KOLKATA, India (CNS) — Since Christmas, the Missionaries of Charity have been strictly rationing the food and daily use items for their regular 600 beneficiaries at their motherhouse and Shishu Bhavan, a children’s orphanage. On Jan. 2, the breakfast of tea, bread, and eggs was cut short by an hour.
“As long as you did it to one of these, my least brethren, you did it to me,” said Razia, a beneficiary of the Missionaries of Charity, as she waited for the nuns to give her the weekly provisions. She lives with her two sick children across the road from the motherhouse and says she visits the tomb of St. Teresa and prays for the “difficult times to pass.”
Abdul Razzak, a 45-year-old beggar, stays put outside the motherhouse curled in his rags. He has been staying there since Christmas in hopes of getting his share of food and medicine. A few others like him sit along with him to receive their subsidy from the nuns. Since the pandemic began, they received their daily meal from the motherhouse, but now, “Sisters told us that we might not be able to collect the food any longer,” said the sick man.
The Indian Home Ministry has not approved the Foreign Contribution Regulation Act license of the Missionaries of Charity on the grounds of some “adverse reports.” However, the nuns do not express their disappointment with the central government’s action and continue the routine of prayers and service.
A spokeswoman for the order said the nuns are looking into the lack of FCRA approval and will appeal the ruling.
But the uncertainty hanging on the fate of foreign donations has started showing in the organization’s everyday operations.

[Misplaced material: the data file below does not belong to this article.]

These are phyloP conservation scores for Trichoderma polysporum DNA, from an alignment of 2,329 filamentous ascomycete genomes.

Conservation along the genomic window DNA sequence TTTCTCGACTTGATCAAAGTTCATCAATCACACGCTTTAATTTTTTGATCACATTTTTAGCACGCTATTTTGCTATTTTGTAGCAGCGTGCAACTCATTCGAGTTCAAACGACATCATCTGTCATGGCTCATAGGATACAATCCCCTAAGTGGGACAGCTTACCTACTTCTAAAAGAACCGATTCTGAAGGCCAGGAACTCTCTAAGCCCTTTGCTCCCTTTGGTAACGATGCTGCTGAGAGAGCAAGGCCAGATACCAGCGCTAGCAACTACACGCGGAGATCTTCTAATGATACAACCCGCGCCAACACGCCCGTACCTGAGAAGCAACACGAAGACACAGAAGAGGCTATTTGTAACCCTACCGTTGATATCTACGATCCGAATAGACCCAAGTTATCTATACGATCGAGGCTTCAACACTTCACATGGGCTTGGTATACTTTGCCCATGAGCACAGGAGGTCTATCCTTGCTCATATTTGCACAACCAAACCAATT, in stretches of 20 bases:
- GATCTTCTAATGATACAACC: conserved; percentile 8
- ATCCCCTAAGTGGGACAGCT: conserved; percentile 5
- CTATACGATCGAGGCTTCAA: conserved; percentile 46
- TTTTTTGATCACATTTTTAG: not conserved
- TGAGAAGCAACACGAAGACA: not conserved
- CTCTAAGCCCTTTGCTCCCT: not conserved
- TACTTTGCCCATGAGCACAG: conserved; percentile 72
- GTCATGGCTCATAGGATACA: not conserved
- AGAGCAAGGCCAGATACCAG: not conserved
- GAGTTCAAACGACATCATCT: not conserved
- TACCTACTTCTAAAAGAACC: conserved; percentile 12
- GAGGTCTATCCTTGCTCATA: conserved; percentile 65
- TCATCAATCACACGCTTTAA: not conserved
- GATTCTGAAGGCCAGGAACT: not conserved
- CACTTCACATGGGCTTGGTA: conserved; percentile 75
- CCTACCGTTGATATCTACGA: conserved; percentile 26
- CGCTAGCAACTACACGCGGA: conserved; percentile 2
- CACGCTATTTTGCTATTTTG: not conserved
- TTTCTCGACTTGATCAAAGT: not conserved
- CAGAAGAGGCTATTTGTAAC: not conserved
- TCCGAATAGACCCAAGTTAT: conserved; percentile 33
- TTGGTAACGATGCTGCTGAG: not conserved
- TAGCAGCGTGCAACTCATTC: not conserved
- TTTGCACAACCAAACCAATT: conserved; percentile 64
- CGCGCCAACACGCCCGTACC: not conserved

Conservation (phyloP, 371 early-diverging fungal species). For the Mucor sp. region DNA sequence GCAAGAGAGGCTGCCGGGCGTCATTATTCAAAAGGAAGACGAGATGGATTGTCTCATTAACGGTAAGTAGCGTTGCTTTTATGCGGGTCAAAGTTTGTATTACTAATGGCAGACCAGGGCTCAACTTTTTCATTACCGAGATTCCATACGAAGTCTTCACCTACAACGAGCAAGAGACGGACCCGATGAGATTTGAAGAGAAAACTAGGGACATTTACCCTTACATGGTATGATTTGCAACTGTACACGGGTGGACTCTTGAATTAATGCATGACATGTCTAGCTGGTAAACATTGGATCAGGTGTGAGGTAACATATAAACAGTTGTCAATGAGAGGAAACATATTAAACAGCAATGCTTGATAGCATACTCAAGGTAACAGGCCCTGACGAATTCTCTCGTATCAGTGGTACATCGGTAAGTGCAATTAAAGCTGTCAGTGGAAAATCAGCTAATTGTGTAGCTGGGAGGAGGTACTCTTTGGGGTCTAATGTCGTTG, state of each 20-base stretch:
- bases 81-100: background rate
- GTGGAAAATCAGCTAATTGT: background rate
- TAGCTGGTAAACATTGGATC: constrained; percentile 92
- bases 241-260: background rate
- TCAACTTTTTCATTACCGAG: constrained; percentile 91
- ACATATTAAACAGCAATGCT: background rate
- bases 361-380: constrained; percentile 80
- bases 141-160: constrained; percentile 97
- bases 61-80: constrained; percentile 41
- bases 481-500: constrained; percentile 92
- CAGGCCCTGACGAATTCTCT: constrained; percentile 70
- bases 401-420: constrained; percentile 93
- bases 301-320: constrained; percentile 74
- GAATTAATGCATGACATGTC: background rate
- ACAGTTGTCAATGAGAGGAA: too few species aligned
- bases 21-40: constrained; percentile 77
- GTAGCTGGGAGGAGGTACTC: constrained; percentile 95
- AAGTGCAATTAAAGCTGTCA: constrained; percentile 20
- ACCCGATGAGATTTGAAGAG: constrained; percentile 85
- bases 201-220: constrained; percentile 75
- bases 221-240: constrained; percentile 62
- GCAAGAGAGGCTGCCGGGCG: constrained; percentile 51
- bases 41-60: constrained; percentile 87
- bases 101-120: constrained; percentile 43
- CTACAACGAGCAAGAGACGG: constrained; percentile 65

Sister Dominic Mary, a member of the Missionaries of Charity from neighboring Orissa state, told Catholic News Service that, “The state government of Orissa has confirmed that their supplies will keep going in these difficult times. … If other state governments also support us, maybe this phase will pass.”
Every Friday, Chotu, 5, Abdulla, 7, Sashi, 6, Gulnaaz, 8, all living by the street with their mother, collect food from the Shishu Bhavan. Their father is blind and lives in a makeshift wooden trolley, begging on the streets. In the winter, their only hopes of survival have been the Missionaries of Charity. They were expecting to receive the woolen blankets that did not arrive after Christmas.
“We might not get it this winter,” said their mother, Rosy.
On Fridays and Sundays, the poor line up to get their share of essentials at the motherhouse. The nuns have told them now that it might get difficult for them in the coming days.
In India, about 6,000 nongovernmental organizations — some as prominent as Oxfam — lost their FCRA licenses Jan. 1. When an FCRA license is canceled, the organization can appeal to the Home Ministry; with an appeal, the license remains valid for 180 days. Permanent cancellation of the permit then follows.
John Dayal, human rights activist and author, said: “The FCRA curbs are just a way to restrict humanitarian organizations to work independently in India. It is a kind of continued violence that’s played on the streets by goons and by the government through regulations and misinformation against Christians.”
Muslims have suffered similar discrimination.